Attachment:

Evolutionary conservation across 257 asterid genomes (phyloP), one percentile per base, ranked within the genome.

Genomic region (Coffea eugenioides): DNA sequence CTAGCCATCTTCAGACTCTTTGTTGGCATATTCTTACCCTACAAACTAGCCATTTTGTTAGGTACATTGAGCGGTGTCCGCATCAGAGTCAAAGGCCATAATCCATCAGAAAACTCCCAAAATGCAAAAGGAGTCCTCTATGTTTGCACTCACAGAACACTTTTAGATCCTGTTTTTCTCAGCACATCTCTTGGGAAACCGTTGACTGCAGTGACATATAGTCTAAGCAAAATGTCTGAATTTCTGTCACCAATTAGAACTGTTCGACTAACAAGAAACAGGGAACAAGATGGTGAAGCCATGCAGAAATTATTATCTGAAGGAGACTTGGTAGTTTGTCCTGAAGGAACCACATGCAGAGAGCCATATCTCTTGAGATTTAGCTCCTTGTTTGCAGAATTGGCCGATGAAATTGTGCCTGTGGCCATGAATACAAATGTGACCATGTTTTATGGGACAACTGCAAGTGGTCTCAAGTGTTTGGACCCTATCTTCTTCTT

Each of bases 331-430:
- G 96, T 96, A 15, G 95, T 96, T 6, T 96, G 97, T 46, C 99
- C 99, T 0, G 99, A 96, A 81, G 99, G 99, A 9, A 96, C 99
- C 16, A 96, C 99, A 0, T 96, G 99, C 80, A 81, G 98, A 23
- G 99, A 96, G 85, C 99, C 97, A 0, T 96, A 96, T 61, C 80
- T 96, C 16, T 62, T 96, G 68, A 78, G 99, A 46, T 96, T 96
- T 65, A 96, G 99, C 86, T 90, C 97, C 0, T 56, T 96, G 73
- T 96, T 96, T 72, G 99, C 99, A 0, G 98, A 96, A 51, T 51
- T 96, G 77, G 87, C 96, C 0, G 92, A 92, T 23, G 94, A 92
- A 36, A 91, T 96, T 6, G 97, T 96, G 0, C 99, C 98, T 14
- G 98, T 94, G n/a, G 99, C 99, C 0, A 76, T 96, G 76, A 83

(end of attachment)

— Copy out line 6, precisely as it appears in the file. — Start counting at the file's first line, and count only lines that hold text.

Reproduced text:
- C 16, A 96, C 99, A 0, T 96, G 99, C 80, A 81, G 98, A 23